- There is no information about the effectiveness of the Plan for Professional Reskilling PREPARA Plan, set up to upskill and reskill the unemployed who are no longer eligible for social benefits

- Spending on active labour market policies remains low, despite the increase envisaged for 2016

- No decisive measures have been taken to promote labour market participation and regional mobility

- Cooperation between regional public employment services and private placement agencies remains marginal

- Limited coordination between employment and social services hampers the effectiveness of activation measures, particularly for people out of work including the development of personalised support for the long-term unemployed and those further away from the labour market

- The Common Employment Services Portfolio lags behind implementation

4. FINANCIAL SYSTEM

 4.1 Recapitalization and Restructuring

- There was no further progress on privatisation of state-owned banks

5. FISCAL POLICY AND PUBLIC ADMINISTRATION

5.2 Fiscal consolidation and fiscal reform

- Despite the recommendations made by Spain's independent fiscal institution (Independent Authority for Fiscal Responsibility -AIReF), no preventive measures set out in Spain's stability law have been applied in 2015 on regions at risk of non-compliance

- Property taxation relies to a relatively high degree on transaction taxes rather than recurrent taxes. No major policy changes have been introduced in the area of property taxation in recent years

- The Spanish tax system features elements that can hinder investment

- Majority of regional governments keep failing to include in their draft budgets and general accounts for 2016 information on the entirety of regional entities coming within the scope of the stability law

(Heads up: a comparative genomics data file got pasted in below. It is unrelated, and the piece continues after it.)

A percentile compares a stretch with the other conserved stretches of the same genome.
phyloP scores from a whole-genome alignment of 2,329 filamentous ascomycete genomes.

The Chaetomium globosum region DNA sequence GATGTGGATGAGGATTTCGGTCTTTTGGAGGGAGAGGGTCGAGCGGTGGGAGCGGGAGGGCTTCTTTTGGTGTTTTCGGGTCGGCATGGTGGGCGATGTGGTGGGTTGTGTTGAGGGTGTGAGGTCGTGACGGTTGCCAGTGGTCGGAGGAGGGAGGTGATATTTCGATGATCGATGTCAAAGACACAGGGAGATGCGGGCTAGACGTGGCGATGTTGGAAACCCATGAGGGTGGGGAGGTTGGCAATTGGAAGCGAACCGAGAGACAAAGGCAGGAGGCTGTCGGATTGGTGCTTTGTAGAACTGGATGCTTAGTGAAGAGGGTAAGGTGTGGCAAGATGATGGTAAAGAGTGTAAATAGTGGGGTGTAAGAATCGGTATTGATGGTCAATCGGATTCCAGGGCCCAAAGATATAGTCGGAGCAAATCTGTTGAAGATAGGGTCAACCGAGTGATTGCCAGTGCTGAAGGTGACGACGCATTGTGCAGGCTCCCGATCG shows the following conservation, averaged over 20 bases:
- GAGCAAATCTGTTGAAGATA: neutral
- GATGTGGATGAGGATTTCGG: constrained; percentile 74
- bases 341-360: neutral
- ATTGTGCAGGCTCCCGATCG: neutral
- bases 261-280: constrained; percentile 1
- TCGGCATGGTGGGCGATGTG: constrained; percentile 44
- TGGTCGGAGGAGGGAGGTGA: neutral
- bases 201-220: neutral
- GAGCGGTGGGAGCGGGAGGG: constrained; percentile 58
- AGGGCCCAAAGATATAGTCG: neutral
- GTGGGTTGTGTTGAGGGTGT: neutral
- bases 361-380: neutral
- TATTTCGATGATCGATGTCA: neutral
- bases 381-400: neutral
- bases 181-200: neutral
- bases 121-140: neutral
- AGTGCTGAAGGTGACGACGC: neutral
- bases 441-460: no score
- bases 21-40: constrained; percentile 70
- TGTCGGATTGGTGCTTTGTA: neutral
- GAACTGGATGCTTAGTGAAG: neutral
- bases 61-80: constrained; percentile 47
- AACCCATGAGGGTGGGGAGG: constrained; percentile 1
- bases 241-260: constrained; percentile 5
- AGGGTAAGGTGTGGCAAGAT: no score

- Further strengthening of regions' budgeting practices and of the regulatory framework of Spain's independent fiscal institution, combined with a rigorous implementation of the stability law's preventive and corrective measures would help ensure compliance with the fiscal, debt and expenditure rule targets

5.3 Reform of the Public Administration

- Some steps have been taken to provide for a more stringent cost-benefit analysis of transport infrastructure projects, but there is no certainty that redundant or unnecessary investment will be avoided in the future

- Spain does not have dedicated legislation protecting whistle-blowers, other than in the areas of unfair dismissal and discriminatory treatment of employees

- Lobbying is unregulated in Spain; there is no mandatory registration or obligation of public servants to report contacts with lobbyists, thus reducing transparency in this field

- Insufficient control mechanisms hinder the implementation of public procurement rules and may create opportunities for corruption

- There remains room for achieving greater convergence of budgetary codes, budgetary documents, accompanying tables and public accounting rules for regional governments in the interest of transparency

- Judicial system. Regarding digitalisation reforms, the lack of adequate human and material resources and the coexistence of different methods is an obstacle for rapid and uniform implementation

6. WELFARE STATE

6.2 Health system

- Improve transparency of procurement of healthcare services at regional level, where there is often a lack of competition between tenderers

6.3 Other welfare state reforms

- No progress has been registered so far in streamlining income support schemes with the aim of ensuring adequate coverage of those in need